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3.2.8 Using gcc for Syntax Checking

The s stands for “syntax”.

Run GNAT in syntax checking only mode. For example, the command

          $ gcc -c -gnats x.adb

compiles file x.adb in syntax-check-only mode. You can check a series of files in a single command , and can use wild cards to specify such a group of files. Note that you must specify the -c (compile only) flag in addition to the -gnats flag. . You may use other switches in conjunction with -gnats. In particular, -gnatl and -gnatv are useful to control the format of any generated error messages.

When the source file is empty or contains only empty lines and/or comments, the output is a warning:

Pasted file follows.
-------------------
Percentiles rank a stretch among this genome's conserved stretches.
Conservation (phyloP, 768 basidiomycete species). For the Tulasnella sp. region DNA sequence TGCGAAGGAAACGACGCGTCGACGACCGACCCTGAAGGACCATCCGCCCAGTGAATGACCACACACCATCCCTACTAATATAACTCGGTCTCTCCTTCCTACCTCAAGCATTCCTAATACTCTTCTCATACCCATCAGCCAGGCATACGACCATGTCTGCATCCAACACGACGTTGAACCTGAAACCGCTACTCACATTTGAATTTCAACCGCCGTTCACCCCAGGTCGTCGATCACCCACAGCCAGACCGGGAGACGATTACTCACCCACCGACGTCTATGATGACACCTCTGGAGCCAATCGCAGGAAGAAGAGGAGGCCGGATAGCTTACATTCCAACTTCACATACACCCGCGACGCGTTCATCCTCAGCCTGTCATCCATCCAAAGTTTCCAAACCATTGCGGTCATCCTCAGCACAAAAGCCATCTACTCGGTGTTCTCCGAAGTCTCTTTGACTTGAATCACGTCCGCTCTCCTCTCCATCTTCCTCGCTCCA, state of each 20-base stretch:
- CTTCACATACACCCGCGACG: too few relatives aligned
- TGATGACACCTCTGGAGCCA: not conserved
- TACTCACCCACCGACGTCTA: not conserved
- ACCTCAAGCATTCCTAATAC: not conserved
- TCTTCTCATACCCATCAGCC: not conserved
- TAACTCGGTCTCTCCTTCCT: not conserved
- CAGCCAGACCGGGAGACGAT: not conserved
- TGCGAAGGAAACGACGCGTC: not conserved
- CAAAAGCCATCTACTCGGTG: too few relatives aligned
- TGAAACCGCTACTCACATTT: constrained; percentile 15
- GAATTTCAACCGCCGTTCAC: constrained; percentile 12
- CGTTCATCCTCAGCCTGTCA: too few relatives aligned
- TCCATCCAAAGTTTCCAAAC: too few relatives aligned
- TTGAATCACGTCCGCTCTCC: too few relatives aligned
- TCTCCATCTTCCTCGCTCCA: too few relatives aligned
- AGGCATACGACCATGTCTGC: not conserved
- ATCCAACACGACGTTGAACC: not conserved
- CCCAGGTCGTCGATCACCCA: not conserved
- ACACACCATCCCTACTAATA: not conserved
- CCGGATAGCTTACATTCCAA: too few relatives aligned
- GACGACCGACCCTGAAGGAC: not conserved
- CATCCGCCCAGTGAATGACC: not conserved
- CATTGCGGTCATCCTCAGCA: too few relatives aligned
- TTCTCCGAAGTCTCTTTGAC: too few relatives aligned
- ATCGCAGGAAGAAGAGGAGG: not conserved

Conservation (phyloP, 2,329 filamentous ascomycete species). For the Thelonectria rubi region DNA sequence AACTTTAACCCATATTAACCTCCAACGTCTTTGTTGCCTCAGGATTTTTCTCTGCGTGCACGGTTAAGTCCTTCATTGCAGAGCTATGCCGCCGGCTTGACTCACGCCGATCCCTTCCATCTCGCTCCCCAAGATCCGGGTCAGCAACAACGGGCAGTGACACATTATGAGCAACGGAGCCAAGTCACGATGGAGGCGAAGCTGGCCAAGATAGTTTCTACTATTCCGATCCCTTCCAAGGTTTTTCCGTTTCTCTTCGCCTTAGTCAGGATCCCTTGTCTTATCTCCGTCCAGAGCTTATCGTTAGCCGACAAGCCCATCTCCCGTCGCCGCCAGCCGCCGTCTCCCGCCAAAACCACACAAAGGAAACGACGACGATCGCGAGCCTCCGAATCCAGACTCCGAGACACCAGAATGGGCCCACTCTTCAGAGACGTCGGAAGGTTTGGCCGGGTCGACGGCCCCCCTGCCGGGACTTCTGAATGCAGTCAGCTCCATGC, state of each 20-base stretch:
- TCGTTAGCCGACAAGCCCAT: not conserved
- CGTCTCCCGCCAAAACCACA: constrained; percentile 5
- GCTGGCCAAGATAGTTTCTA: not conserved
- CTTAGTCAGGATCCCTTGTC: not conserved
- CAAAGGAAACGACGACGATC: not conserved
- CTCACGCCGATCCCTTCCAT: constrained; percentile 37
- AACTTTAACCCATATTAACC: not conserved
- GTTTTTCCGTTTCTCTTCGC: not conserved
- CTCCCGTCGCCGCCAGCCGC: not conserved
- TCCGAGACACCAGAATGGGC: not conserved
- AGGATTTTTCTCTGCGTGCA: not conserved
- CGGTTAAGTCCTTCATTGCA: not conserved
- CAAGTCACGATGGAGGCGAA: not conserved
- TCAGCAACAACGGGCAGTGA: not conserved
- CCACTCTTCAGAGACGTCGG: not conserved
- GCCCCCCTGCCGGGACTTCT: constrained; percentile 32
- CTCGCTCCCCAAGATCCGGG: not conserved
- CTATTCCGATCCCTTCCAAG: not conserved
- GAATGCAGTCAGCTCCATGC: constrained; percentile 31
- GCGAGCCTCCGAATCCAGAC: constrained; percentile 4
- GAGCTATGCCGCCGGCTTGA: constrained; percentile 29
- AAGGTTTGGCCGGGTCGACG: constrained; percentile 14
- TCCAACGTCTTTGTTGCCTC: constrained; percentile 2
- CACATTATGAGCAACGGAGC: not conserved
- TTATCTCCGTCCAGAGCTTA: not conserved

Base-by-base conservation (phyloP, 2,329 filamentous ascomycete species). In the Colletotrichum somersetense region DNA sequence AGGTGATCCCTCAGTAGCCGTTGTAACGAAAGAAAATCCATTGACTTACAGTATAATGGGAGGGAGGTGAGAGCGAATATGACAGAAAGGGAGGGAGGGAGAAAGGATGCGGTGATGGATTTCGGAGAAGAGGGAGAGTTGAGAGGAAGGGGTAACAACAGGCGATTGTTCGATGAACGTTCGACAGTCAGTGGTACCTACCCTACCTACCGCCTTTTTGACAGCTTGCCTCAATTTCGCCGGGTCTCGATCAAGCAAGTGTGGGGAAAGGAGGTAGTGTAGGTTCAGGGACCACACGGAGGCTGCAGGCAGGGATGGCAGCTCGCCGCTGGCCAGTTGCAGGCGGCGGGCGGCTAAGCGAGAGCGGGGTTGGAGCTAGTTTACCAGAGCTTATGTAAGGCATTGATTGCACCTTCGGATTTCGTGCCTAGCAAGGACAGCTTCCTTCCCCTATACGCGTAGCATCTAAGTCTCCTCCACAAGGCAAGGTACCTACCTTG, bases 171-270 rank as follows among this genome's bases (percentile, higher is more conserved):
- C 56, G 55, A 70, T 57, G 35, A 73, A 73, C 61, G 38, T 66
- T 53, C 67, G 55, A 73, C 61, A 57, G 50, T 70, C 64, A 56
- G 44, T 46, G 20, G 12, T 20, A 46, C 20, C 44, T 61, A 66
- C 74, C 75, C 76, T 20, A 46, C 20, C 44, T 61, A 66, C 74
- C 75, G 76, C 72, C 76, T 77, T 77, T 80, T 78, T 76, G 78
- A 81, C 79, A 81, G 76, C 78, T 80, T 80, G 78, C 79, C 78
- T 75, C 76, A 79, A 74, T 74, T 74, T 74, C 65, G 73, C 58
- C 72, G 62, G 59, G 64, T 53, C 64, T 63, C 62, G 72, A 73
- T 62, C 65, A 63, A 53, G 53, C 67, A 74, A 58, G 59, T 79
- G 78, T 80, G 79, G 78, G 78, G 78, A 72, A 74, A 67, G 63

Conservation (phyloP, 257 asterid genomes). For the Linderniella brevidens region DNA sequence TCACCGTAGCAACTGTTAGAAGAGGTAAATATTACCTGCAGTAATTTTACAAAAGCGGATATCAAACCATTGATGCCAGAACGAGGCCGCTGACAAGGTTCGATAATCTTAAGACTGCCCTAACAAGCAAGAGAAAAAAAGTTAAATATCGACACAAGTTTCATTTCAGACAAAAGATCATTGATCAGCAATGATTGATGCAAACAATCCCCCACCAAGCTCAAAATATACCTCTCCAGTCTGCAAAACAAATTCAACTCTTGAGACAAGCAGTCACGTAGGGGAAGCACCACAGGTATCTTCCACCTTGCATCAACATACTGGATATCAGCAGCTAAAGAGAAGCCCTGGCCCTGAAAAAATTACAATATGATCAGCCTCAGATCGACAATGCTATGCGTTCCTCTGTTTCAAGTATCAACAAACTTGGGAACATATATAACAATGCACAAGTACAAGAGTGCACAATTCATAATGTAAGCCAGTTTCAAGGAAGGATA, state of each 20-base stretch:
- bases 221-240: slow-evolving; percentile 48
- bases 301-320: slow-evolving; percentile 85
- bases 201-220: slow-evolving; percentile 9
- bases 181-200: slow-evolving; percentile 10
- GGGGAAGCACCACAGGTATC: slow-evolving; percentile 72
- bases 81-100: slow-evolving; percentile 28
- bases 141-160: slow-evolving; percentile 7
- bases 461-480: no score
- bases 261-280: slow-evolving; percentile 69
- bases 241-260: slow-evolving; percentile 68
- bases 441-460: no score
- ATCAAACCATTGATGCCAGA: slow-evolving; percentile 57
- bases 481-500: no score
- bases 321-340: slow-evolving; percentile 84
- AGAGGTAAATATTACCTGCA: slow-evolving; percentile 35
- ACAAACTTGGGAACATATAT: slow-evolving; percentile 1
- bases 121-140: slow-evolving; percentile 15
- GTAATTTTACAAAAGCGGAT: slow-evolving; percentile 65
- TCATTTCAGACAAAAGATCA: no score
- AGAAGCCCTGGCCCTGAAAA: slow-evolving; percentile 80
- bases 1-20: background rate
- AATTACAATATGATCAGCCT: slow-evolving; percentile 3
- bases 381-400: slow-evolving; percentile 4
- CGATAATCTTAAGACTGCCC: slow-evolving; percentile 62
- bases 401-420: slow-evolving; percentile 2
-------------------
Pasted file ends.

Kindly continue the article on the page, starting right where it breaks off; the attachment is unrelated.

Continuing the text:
$ gcc -c -gnats -x ada toto.txt
          toto.txt:1:01: warning: empty file, contains no compilation units

Otherwise, the output is simply the error messages, if any. No object file or ALI file is generated by a syntax-only compilation. Also, no units other than the one specified are accessed. For example, if a unit X with's a unit Y, compiling unit X in syntax check only mode does not access the source file containing unit Y.

Normally, GNAT allows only a single unit in a source file. However, this restriction does not apply in syntax-check-only mode, and it is possible to check a file containing multiple compilation units concatenated together. This is primarily used by the gnatchop utility (see Renaming Files Using gnatchop).